“Do unto others, as you would have them do unto you” Ah, the golden rule, engrained in many, practiced by….some.
The Golden Rule, or ethic of reciprocity is an ethical code, or morality, that spans many generations and can be found in some form in almost every ethical tradition. It’s the one rule that most parent’s teach their children. Since this code, or concept, exists throughout hundreds of cultures – you’d think it would be practiced by everyone at home and on the job. I believe that most of us know what the right thing to do and say is, but executing it is the difficult part.
I think we can agree that doing the right thing isn’t always easy. People tend to act and react based on their emotions and often do not think before they talk – or do. I know I am guilty of this from time to time, but it is one of the many things I constantly strive for, in my personal life and at work. Since this post is of a corporate nature – let’s stick to business. Treating your customers how you would like to be treated, is a sure-fire way to build sold, trustworthy relationships – and treating your customers right will, more often than not, enable everything else to take care of itself.
In business, many companies come up with a core set of values, or core values. These values are often well thought out from business executives and in companies where communication is key – these values are instilled and practiced throughout the company.
Here our ours:
I am proud to say that our core values are ingrained and practiced by every member of our team. I believe the same goes for companies like Zappos and Google.
Zappo’s #1 core value is to “Deliver WOW Through Service”
Google’s #1 core value ( or 1st of 10 things they know to be true) is: “Focus on the user and all else will follow”
When developing (or re-developing) a company’s goals and values, it is important to be very, very clear about what the company is all about and what it stands for – and although every company is different, each one should have the same end-goal in mind – the customer.
Building Relationships: It is critical for companies to think about relationships in business. Oftentimes, we are only focused on tasks, transactions or deals. Relationships are nurtured over time and consist of many transactions – each of which is critical to the relationship. In addition to nurturing the company-client relationship, it is also crucial to build successful relationships with suppliers, management, staff and even competitors.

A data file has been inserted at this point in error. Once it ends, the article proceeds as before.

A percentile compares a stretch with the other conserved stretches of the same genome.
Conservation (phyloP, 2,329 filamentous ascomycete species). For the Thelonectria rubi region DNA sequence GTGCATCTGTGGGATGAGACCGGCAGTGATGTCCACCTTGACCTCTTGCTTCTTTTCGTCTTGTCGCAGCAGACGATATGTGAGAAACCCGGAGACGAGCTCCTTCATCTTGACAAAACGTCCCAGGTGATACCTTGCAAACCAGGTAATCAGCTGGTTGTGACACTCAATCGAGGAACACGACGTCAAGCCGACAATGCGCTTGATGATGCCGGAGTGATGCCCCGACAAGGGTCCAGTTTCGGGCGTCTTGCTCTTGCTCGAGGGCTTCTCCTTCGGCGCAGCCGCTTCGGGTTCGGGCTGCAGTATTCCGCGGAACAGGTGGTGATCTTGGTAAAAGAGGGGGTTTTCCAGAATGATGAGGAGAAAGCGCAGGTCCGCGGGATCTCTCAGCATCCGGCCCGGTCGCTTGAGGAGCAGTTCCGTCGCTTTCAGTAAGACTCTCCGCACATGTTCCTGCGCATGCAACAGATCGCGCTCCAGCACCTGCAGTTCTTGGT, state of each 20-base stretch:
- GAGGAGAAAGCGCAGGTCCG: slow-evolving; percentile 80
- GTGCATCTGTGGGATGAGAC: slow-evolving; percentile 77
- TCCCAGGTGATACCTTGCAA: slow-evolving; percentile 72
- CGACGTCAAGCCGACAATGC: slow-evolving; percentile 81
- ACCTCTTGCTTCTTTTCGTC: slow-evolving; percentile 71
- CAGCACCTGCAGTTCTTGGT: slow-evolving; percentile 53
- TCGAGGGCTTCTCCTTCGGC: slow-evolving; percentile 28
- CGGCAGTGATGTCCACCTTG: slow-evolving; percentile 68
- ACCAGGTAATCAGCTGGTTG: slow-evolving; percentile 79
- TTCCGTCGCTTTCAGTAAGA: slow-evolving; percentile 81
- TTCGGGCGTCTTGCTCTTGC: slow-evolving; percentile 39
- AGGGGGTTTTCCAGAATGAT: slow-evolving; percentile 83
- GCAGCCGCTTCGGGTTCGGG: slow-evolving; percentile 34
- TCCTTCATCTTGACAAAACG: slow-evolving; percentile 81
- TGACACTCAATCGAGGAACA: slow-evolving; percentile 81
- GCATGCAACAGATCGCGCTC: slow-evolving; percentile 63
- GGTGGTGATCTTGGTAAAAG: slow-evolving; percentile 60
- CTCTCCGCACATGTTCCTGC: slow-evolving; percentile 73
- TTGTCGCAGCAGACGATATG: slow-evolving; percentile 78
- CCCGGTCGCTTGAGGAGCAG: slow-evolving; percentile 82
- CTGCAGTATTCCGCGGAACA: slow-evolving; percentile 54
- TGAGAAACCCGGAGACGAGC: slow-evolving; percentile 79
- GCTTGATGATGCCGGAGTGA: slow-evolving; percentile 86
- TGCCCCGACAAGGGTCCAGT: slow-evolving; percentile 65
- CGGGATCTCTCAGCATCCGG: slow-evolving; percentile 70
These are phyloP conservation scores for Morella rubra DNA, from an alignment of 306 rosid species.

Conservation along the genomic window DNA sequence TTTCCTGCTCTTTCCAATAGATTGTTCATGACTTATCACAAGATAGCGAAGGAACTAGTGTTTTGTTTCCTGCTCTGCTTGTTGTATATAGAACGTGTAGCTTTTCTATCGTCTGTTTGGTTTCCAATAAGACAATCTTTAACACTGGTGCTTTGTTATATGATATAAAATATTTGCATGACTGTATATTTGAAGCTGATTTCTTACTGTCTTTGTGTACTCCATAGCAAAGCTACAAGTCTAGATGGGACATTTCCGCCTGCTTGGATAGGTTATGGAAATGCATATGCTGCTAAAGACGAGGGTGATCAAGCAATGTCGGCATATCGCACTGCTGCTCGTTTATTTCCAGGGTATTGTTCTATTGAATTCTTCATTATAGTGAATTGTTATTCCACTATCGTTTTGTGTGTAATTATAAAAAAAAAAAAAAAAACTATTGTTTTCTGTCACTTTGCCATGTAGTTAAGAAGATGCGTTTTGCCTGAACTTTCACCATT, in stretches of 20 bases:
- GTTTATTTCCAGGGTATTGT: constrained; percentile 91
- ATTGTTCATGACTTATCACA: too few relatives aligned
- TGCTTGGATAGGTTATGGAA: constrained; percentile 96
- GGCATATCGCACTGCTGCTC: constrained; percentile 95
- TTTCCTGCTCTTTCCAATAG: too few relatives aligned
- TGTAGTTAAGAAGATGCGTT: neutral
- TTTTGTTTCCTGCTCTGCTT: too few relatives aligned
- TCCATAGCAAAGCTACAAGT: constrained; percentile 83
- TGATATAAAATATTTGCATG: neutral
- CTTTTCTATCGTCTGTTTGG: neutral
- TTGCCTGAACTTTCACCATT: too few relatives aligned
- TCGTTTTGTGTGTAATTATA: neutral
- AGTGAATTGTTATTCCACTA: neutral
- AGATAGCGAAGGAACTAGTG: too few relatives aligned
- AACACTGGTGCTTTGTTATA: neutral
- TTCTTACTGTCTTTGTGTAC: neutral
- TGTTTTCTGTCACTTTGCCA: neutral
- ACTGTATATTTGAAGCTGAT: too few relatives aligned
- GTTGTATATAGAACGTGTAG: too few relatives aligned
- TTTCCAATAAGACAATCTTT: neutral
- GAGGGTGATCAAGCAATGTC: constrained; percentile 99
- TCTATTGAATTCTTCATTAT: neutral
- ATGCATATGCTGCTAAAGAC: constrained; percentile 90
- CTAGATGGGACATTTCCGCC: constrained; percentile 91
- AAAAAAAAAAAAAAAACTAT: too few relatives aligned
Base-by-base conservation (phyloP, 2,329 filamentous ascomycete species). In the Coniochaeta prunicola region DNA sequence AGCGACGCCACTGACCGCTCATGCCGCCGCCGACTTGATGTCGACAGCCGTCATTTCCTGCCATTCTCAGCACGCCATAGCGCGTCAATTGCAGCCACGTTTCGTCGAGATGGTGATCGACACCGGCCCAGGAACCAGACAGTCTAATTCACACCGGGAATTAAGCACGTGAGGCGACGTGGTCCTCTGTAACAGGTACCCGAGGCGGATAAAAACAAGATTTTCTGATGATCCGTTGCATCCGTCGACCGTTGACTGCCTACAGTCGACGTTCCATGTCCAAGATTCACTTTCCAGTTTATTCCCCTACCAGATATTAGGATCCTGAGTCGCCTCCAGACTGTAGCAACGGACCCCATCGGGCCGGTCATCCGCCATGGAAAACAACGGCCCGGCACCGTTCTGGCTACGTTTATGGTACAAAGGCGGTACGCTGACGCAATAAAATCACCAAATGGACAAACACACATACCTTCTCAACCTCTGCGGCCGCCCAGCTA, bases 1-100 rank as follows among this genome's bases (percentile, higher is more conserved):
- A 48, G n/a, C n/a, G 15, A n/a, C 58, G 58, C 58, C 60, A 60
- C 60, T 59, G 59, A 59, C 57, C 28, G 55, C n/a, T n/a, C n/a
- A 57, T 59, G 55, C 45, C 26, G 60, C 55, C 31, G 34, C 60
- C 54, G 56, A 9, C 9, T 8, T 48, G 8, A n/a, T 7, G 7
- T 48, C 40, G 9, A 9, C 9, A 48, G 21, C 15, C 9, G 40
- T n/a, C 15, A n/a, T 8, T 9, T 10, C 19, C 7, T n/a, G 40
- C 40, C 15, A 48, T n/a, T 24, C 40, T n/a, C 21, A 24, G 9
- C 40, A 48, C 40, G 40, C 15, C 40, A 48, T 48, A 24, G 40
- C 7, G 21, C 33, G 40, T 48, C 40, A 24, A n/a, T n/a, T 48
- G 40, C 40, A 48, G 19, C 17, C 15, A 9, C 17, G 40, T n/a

Here are some ways that you can help build those relationships and practice the golden rule:
Listening – Like you, everyone wants to be heard; therefore, really listening is essential in business. By doing so, you will gain respect – and ultimately, have a better understanding of what their needs are. Additionally, you will most likely be listened to when it’s your turn, as listening often compels others to listen if they’re listened to.
Communication – Being respectful, polite and genuinely concerned with others is vital. It is also important to feel out the other person and see how they communicate. It will be greatly beneficial to communicate with them in the way they desire being communicated to. As you get to know them better, you can adjust your communication style (tone, style, etc.) to match their preferences.
Internal clients: Yes, everyone in your company is your client – and ultimately, these clients should be your first priority. If you make them your first priority, you will be successful. Well treated internal clients will take care of external clients, ultimately keeping them as loyal customers.
Existing Clients – Your existing clients are the reason you’re in business. Be sure to put your existing external clients first – before prospects. If you do, you will have happy, loyal customers who will rave about you which will, in turn, generate referrals – the most cost effective and genuine way to generate business.
By practicing the golden rule – and reading, understanding and practicing the core values of your business – you will be successful.
To put this all into perspective, I’ll leave you with this quote from Mark Cuban, the co-founder HDNet and owner of the Dallas Mavericks: “Treat your customers like they own you, because they do.“
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